Oversharing connects teens

Joy Burns, Opinion Editor

Have you ever been in a situation where you just met a person and 15 seconds into the conversation, they’re already mentioning their personal life, how things aren’t good at home, they might be having a divorce or that they need therapy? It doesn’t seem to matter that you just met them, but they’re just happy because it helps them cope. Unlike gossip or secrets, oversharing is a way for people to reveal an inappropriate amount of detail about their personal life. It’s, way for teens to cope with their situations.

For some people, oversharing can discomfort them and put them in a weird spot. Jesse Tyler the school’s community resource specialist works with students to provide resources and guides them through anything. Even if they do end up oversharing, she doesn’t feel much discomfort

“I don’t usually feel uncomfortable. I just figure that they need to talk to some adult about it, so it’s a good thing. I am a responsible person and a good listener. Plus, I know a lot of resources in the event that they need one,” Tyler said.

But on the other hand, others may feel discomfort when it comes to oversharing for a numerous of reason. They may not know how to respond, or they might just be uncomfortable with the topic.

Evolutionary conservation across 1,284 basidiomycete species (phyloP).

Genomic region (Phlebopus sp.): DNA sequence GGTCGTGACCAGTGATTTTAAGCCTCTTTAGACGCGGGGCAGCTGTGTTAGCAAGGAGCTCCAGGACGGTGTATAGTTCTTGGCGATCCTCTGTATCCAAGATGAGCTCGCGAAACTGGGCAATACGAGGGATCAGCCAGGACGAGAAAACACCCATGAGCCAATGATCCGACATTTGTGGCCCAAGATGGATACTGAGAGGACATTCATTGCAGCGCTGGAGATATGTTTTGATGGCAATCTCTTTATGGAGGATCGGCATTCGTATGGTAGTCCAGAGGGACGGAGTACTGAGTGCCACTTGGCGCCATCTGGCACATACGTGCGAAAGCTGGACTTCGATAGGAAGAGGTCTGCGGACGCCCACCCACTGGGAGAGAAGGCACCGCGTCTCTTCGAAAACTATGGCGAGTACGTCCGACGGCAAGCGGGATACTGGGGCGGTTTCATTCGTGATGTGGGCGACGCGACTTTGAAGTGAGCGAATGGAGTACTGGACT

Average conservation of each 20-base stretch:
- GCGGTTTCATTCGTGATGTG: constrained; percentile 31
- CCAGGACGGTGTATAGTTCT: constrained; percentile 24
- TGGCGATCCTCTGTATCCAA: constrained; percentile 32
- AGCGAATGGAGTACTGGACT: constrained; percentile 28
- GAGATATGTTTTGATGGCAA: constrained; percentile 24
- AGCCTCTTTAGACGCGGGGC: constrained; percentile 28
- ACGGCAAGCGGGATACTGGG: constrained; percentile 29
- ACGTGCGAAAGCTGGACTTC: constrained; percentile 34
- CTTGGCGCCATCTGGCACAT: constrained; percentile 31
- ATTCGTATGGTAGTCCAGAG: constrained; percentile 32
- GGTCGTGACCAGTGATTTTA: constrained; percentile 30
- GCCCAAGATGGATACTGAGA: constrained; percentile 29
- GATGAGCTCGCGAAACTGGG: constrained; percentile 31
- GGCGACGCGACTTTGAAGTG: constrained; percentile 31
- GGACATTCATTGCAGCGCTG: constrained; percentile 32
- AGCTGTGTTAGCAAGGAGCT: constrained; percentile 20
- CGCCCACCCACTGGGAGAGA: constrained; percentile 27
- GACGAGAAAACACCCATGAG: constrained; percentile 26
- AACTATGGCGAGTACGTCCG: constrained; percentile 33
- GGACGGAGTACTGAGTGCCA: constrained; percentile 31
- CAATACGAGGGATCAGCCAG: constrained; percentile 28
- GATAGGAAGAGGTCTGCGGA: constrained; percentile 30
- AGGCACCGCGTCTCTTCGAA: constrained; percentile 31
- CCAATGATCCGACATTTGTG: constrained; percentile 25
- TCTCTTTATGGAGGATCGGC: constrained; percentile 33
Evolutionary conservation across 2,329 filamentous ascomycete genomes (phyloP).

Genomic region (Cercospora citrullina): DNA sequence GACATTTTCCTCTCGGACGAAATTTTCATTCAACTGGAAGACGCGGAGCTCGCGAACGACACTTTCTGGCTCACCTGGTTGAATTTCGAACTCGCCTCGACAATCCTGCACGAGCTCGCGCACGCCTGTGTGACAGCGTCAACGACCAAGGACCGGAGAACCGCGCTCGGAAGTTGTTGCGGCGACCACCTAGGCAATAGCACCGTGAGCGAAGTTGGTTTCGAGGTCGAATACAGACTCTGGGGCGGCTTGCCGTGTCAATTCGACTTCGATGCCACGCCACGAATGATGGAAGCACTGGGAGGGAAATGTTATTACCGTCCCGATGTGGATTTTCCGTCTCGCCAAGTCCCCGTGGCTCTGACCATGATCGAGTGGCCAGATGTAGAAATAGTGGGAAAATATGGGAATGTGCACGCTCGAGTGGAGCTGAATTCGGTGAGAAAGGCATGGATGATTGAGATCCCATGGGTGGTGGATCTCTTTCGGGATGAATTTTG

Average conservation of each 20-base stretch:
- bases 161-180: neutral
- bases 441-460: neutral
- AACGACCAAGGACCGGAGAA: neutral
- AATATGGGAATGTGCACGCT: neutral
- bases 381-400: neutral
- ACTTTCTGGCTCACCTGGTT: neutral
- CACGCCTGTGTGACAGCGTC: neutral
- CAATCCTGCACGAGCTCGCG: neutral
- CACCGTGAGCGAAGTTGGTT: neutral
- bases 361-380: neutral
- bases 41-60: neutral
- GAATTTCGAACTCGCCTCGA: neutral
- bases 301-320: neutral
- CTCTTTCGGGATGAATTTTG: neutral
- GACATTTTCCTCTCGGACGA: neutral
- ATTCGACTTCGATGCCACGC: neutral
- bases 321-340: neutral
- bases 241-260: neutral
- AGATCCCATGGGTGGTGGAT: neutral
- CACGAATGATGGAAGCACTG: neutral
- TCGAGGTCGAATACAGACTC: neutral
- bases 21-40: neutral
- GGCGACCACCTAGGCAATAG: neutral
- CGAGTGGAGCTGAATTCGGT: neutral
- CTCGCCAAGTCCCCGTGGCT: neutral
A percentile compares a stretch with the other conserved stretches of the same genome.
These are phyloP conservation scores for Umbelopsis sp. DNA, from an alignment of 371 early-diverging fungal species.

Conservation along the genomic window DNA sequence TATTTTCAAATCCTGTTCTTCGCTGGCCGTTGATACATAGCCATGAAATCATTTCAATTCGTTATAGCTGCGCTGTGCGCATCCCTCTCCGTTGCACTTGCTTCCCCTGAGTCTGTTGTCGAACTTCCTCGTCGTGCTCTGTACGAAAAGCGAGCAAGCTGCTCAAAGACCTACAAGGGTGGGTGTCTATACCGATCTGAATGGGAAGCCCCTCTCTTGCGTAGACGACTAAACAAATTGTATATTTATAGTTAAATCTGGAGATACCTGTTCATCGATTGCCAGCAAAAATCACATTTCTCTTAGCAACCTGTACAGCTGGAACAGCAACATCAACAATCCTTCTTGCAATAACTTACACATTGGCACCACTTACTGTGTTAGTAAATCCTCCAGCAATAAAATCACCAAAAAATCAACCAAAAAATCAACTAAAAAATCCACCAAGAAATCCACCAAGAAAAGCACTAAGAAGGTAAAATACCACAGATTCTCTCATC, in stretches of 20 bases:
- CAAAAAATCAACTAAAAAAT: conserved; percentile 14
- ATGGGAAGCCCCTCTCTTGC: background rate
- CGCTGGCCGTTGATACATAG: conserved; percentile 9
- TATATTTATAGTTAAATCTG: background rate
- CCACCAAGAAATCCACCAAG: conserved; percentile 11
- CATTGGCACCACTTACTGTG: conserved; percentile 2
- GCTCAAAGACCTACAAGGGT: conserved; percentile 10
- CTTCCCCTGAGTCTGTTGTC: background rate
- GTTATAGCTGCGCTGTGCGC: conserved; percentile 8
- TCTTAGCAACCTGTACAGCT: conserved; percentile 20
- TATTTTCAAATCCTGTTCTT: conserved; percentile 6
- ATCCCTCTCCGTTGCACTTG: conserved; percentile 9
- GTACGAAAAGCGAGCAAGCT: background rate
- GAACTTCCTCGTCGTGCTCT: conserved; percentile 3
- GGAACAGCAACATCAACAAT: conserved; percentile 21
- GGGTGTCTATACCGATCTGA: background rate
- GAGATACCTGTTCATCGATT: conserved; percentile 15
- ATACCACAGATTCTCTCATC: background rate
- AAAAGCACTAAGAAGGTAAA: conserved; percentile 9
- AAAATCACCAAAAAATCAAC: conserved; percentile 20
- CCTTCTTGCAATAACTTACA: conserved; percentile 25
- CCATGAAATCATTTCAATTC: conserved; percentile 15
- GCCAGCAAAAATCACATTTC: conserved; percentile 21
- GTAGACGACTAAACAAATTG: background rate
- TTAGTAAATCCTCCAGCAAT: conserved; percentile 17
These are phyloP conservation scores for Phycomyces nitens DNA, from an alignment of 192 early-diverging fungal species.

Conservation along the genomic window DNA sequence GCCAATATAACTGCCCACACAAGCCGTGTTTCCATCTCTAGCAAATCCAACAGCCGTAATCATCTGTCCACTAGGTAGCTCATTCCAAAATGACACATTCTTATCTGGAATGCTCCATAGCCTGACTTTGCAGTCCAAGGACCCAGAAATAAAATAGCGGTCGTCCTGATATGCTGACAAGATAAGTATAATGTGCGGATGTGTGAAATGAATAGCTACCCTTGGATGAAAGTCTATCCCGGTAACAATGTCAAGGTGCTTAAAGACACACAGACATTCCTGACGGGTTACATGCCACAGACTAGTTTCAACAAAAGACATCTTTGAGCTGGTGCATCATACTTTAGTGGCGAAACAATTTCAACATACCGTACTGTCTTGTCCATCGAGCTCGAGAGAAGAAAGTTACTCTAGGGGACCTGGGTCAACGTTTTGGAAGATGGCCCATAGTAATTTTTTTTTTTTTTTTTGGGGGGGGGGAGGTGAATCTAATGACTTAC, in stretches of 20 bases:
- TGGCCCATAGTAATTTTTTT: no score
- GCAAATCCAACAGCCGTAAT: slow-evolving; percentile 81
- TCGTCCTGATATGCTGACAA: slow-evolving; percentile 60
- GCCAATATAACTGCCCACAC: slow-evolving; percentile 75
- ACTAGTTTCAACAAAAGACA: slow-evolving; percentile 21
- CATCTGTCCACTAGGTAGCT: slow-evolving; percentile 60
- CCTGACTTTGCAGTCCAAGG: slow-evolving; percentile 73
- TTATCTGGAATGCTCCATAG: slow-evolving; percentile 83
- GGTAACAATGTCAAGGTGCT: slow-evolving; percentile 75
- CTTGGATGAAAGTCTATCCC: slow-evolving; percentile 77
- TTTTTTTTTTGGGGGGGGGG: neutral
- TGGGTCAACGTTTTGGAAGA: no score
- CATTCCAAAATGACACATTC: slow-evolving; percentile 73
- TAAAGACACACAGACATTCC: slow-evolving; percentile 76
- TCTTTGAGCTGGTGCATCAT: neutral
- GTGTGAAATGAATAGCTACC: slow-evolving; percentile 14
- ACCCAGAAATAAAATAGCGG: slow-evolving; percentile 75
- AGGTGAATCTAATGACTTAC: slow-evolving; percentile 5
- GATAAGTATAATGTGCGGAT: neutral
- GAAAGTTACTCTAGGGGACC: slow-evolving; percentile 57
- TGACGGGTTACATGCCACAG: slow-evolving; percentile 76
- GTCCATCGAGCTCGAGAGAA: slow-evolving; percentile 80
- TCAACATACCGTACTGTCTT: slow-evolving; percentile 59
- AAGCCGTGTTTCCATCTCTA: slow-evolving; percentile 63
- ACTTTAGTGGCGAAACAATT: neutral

“When people talk about their intimacy in their love life it’s always weird to me. It makes me feel uncomfortable and surprised sometimes but at the same time not surprised,” Lily Nguyen said.

Teens overshare for a numerous reason. To connect, for their anxiety, to get their thoughts out of their head and more. But teens mainly use oversharing to cope with anything that’s going on.

“I overshare when I’m just talking and then later on realized I dominated the conversation half the time. It’s definitely a self-conscious issue too.” Nathan King said.

Oversharing has been around longer before social media made it to where you could create private stories or rants. But it had definitely evolved throughout the span of time. James Dunn, school’s psychologist believes it has evolved because more people are getting comfortable when it comes to oversharing

“I don’t think it’s new. I think it’s evolving, and people are sharing more because they feel more comfortable doing that. 30 years ago, it was maybe considered taboo or there was something wrong with you. It was definitely look upon on different therefore lots of people and families kept it in. But now I think it’s good because now people are opening up and it’s helping them up more,” Dunn said.